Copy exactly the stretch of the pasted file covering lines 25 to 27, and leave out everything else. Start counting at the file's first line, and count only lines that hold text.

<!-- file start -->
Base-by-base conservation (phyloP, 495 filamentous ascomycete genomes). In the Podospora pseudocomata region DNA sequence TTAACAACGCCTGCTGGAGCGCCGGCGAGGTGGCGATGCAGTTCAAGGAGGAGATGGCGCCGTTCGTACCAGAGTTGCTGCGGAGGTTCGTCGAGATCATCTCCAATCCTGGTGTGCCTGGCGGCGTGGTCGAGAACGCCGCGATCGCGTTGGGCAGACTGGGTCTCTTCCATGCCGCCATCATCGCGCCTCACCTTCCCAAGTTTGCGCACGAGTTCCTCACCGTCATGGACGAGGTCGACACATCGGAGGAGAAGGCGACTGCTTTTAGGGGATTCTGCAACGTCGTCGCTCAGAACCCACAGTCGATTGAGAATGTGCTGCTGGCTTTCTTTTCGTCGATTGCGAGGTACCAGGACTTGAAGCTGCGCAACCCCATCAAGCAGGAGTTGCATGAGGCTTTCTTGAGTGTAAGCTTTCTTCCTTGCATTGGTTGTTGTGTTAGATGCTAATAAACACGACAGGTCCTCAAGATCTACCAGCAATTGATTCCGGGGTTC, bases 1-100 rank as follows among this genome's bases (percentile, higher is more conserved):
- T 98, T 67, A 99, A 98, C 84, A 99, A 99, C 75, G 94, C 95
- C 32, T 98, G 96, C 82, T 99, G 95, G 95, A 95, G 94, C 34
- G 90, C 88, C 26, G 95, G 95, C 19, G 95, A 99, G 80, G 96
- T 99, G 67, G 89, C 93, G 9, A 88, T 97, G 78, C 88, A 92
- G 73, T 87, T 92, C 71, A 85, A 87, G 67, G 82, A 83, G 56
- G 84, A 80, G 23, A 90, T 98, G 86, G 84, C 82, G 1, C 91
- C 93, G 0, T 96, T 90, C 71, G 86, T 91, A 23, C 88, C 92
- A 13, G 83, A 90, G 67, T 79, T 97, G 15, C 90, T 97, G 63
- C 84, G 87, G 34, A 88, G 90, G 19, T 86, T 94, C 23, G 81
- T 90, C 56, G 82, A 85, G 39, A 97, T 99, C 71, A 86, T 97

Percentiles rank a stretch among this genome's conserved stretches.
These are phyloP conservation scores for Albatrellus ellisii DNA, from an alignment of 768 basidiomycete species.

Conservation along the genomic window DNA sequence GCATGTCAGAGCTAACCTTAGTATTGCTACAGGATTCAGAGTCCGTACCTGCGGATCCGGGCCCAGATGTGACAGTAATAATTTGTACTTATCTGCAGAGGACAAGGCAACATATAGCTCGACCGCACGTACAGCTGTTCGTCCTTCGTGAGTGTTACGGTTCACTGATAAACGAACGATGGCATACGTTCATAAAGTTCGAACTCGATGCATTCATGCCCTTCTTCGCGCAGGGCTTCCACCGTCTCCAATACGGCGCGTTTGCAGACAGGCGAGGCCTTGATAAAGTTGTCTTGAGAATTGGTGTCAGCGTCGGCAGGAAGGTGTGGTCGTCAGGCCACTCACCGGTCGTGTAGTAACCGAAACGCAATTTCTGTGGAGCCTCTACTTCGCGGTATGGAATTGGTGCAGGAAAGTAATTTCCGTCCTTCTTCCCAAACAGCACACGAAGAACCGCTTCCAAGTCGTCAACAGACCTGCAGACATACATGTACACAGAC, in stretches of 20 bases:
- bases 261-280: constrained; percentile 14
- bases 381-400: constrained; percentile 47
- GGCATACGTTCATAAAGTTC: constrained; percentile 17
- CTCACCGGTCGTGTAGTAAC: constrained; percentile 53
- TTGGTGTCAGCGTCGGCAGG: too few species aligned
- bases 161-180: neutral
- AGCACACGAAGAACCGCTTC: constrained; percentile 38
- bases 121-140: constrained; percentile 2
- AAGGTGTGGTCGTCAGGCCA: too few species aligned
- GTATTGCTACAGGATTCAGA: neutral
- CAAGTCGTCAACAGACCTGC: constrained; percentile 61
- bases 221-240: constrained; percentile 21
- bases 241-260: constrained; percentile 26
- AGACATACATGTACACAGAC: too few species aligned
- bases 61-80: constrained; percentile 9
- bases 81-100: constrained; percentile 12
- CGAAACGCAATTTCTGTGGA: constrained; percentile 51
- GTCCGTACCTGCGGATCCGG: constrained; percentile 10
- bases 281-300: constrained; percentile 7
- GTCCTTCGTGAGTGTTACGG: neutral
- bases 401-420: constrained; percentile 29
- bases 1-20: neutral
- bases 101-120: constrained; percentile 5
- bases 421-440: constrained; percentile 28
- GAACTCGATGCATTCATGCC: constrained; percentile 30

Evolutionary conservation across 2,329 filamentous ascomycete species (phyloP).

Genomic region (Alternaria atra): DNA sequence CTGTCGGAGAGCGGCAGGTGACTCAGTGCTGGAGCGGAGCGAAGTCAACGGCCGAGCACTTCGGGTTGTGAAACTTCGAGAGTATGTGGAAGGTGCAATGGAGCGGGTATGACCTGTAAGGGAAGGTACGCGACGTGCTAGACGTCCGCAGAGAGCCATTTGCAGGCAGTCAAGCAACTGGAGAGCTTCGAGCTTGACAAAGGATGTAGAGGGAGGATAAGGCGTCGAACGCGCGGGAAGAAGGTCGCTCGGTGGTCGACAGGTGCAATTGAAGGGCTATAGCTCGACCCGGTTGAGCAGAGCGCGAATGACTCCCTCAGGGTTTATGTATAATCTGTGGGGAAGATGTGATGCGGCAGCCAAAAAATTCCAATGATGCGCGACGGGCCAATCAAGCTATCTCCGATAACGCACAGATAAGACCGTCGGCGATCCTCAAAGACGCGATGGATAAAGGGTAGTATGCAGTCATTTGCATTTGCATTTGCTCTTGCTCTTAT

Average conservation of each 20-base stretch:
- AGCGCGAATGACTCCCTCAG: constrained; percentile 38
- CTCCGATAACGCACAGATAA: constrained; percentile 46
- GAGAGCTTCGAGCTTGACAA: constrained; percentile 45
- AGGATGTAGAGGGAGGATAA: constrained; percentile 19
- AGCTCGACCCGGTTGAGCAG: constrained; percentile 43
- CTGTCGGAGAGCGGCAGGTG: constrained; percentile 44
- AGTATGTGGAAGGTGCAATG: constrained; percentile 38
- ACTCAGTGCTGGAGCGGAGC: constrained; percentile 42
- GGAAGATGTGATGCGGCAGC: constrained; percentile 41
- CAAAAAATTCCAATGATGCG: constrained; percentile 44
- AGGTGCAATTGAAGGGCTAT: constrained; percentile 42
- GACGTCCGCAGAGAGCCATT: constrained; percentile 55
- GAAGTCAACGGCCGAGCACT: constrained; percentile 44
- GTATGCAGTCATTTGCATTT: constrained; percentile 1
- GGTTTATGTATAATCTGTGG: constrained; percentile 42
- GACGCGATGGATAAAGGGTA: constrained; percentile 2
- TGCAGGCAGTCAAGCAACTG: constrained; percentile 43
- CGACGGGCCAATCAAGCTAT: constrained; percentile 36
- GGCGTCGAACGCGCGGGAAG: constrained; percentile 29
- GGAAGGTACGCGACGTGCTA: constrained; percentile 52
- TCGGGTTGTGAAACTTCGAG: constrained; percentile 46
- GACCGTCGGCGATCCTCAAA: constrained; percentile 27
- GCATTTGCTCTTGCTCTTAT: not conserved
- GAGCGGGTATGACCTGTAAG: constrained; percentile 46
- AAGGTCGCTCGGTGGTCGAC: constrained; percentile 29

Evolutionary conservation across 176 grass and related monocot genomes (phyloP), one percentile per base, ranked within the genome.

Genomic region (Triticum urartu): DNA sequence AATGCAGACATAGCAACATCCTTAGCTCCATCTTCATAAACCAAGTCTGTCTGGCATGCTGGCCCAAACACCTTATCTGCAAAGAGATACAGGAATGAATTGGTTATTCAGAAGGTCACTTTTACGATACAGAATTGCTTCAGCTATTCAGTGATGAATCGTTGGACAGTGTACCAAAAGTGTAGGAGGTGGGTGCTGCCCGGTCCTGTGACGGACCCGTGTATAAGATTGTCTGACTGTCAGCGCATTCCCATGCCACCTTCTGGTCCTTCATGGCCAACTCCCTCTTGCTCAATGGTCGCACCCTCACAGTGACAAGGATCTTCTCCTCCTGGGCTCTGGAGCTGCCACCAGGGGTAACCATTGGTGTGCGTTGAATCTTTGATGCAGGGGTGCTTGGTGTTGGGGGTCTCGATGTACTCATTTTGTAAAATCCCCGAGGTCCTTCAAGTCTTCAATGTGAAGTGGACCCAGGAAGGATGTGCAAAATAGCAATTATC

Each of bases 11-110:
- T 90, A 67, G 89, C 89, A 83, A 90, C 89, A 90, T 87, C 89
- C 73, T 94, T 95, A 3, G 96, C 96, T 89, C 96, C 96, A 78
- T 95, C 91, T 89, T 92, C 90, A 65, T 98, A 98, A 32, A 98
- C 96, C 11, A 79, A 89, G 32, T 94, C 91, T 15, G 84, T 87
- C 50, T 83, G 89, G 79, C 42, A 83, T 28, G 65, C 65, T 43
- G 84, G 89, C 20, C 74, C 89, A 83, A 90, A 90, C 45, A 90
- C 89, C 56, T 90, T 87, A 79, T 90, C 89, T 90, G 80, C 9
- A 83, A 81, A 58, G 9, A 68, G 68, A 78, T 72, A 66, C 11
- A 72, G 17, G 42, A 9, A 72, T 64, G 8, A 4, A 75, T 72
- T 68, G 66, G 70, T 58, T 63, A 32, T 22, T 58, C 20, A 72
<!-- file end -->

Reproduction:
- CAAGTCGTCAACAGACCTGC: constrained; percentile 61
- bases 221-240: constrained; percentile 21
- bases 241-260: constrained; percentile 26